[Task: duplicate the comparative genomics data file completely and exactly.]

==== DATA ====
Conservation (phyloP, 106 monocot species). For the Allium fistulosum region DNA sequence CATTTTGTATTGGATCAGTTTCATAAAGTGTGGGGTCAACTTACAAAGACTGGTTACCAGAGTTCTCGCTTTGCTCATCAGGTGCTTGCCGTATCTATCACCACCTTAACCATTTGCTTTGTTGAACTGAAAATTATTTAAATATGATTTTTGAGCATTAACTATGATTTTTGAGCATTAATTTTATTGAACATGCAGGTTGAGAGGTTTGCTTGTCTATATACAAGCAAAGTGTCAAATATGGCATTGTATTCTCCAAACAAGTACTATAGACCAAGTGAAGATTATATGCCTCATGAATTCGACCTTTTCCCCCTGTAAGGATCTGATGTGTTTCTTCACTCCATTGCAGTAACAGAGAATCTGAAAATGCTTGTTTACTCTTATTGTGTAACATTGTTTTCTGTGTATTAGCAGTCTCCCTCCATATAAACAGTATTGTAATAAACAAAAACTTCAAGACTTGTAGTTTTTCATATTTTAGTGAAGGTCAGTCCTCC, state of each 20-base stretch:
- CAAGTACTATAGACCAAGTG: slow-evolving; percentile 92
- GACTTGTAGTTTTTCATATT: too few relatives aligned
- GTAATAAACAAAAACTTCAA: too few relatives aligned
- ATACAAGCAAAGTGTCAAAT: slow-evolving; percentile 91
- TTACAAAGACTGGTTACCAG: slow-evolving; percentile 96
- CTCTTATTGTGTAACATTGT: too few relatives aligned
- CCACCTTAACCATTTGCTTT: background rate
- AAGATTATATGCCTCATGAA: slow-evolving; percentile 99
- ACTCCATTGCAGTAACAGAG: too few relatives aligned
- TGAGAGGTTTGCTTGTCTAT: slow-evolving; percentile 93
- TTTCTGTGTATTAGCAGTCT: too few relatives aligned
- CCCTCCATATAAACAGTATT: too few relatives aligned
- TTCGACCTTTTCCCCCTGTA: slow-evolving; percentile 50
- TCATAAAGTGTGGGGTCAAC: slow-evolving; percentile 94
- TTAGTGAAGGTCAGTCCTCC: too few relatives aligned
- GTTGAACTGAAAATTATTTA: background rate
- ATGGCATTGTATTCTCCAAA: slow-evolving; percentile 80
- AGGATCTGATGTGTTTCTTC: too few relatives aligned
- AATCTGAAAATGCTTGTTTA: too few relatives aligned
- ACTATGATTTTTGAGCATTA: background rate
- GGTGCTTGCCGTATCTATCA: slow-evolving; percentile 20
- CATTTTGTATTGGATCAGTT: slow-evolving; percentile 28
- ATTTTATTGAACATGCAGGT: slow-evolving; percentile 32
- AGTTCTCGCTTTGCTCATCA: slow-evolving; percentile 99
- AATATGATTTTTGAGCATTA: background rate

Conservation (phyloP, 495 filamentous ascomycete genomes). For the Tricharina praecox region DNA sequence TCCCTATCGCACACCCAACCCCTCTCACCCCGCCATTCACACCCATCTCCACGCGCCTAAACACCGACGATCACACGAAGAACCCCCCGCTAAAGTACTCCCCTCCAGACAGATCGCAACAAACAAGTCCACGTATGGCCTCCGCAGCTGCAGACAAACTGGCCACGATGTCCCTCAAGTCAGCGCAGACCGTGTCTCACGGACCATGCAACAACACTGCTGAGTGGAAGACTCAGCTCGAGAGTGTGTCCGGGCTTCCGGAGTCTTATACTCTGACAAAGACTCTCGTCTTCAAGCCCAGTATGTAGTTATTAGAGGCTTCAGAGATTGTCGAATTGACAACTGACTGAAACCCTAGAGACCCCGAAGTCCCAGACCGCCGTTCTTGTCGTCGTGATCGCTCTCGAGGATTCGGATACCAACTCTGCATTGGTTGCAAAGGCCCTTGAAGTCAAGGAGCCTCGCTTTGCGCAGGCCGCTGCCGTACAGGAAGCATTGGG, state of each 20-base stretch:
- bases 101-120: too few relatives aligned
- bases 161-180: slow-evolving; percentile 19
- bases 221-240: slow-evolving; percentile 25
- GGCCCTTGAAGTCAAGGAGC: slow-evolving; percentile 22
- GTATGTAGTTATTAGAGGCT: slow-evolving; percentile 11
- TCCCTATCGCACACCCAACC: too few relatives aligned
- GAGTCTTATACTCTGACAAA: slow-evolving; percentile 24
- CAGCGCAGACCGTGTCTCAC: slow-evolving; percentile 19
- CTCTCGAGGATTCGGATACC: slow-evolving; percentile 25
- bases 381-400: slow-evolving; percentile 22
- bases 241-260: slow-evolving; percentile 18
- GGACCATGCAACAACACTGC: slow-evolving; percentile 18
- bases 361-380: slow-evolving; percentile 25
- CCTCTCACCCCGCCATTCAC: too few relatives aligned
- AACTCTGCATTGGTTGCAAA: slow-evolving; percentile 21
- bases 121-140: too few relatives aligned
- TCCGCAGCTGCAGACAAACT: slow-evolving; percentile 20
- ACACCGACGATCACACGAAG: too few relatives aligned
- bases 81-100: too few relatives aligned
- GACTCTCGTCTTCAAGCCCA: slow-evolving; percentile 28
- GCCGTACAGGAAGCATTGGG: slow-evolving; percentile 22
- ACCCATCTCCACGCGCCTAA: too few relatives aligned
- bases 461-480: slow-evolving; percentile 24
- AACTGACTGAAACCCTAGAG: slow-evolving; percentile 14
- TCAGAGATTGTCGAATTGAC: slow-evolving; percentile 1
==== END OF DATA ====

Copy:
Conservation (phyloP, 106 monocot species). For the Allium fistulosum region DNA sequence CATTTTGTATTGGATCAGTTTCATAAAGTGTGGGGTCAACTTACAAAGACTGGTTACCAGAGTTCTCGCTTTGCTCATCAGGTGCTTGCCGTATCTATCACCACCTTAACCATTTGCTTTGTTGAACTGAAAATTATTTAAATATGATTTTTGAGCATTAACTATGATTTTTGAGCATTAATTTTATTGAACATGCAGGTTGAGAGGTTTGCTTGTCTATATACAAGCAAAGTGTCAAATATGGCATTGTATTCTCCAAACAAGTACTATAGACCAAGTGAAGATTATATGCCTCATGAATTCGACCTTTTCCCCCTGTAAGGATCTGATGTGTTTCTTCACTCCATTGCAGTAACAGAGAATCTGAAAATGCTTGTTTACTCTTATTGTGTAACATTGTTTTCTGTGTATTAGCAGTCTCCCTCCATATAAACAGTATTGTAATAAACAAAAACTTCAAGACTTGTAGTTTTTCATATTTTAGTGAAGGTCAGTCCTCC, state of each 20-base stretch:
- CAAGTACTATAGACCAAGTG: slow-evolving; percentile 92
- GACTTGTAGTTTTTCATATT: too few relatives aligned
- GTAATAAACAAAAACTTCAA: too few relatives aligned
- ATACAAGCAAAGTGTCAAAT: slow-evolving; percentile 91
- TTACAAAGACTGGTTACCAG: slow-evolving; percentile 96
- CTCTTATTGTGTAACATTGT: too few relatives aligned
- CCACCTTAACCATTTGCTTT: background rate
- AAGATTATATGCCTCATGAA: slow-evolving; percentile 99
- ACTCCATTGCAGTAACAGAG: too few relatives aligned
- TGAGAGGTTTGCTTGTCTAT: slow-evolving; percentile 93
- TTTCTGTGTATTAGCAGTCT: too few relatives aligned
- CCCTCCATATAAACAGTATT: too few relatives aligned
- TTCGACCTTTTCCCCCTGTA: slow-evolving; percentile 50
- TCATAAAGTGTGGGGTCAAC: slow-evolving; percentile 94
- TTAGTGAAGGTCAGTCCTCC: too few relatives aligned
- GTTGAACTGAAAATTATTTA: background rate
- ATGGCATTGTATTCTCCAAA: slow-evolving; percentile 80
- AGGATCTGATGTGTTTCTTC: too few relatives aligned
- AATCTGAAAATGCTTGTTTA: too few relatives aligned
- ACTATGATTTTTGAGCATTA: background rate
- GGTGCTTGCCGTATCTATCA: slow-evolving; percentile 20
- CATTTTGTATTGGATCAGTT: slow-evolving; percentile 28
- ATTTTATTGAACATGCAGGT: slow-evolving; percentile 32
- AGTTCTCGCTTTGCTCATCA: slow-evolving; percentile 99
- AATATGATTTTTGAGCATTA: background rate

Conservation (phyloP, 495 filamentous ascomycete genomes). For the Tricharina praecox region DNA sequence TCCCTATCGCACACCCAACCCCTCTCACCCCGCCATTCACACCCATCTCCACGCGCCTAAACACCGACGATCACACGAAGAACCCCCCGCTAAAGTACTCCCCTCCAGACAGATCGCAACAAACAAGTCCACGTATGGCCTCCGCAGCTGCAGACAAACTGGCCACGATGTCCCTCAAGTCAGCGCAGACCGTGTCTCACGGACCATGCAACAACACTGCTGAGTGGAAGACTCAGCTCGAGAGTGTGTCCGGGCTTCCGGAGTCTTATACTCTGACAAAGACTCTCGTCTTCAAGCCCAGTATGTAGTTATTAGAGGCTTCAGAGATTGTCGAATTGACAACTGACTGAAACCCTAGAGACCCCGAAGTCCCAGACCGCCGTTCTTGTCGTCGTGATCGCTCTCGAGGATTCGGATACCAACTCTGCATTGGTTGCAAAGGCCCTTGAAGTCAAGGAGCCTCGCTTTGCGCAGGCCGCTGCCGTACAGGAAGCATTGGG, state of each 20-base stretch:
- bases 101-120: too few relatives aligned
- bases 161-180: slow-evolving; percentile 19
- bases 221-240: slow-evolving; percentile 25
- GGCCCTTGAAGTCAAGGAGC: slow-evolving; percentile 22
- GTATGTAGTTATTAGAGGCT: slow-evolving; percentile 11
- TCCCTATCGCACACCCAACC: too few relatives aligned
- GAGTCTTATACTCTGACAAA: slow-evolving; percentile 24
- CAGCGCAGACCGTGTCTCAC: slow-evolving; percentile 19
- CTCTCGAGGATTCGGATACC: slow-evolving; percentile 25
- bases 381-400: slow-evolving; percentile 22
- bases 241-260: slow-evolving; percentile 18
- GGACCATGCAACAACACTGC: slow-evolving; percentile 18
- bases 361-380: slow-evolving; percentile 25
- CCTCTCACCCCGCCATTCAC: too few relatives aligned
- AACTCTGCATTGGTTGCAAA: slow-evolving; percentile 21
- bases 121-140: too few relatives aligned
- TCCGCAGCTGCAGACAAACT: slow-evolving; percentile 20
- ACACCGACGATCACACGAAG: too few relatives aligned
- bases 81-100: too few relatives aligned
- GACTCTCGTCTTCAAGCCCA: slow-evolving; percentile 28
- GCCGTACAGGAAGCATTGGG: slow-evolving; percentile 22
- ACCCATCTCCACGCGCCTAA: too few relatives aligned
- bases 461-480: slow-evolving; percentile 24
- AACTGACTGAAACCCTAGAG: slow-evolving; percentile 14
- TCAGAGATTGTCGAATTGAC: slow-evolving; percentile 1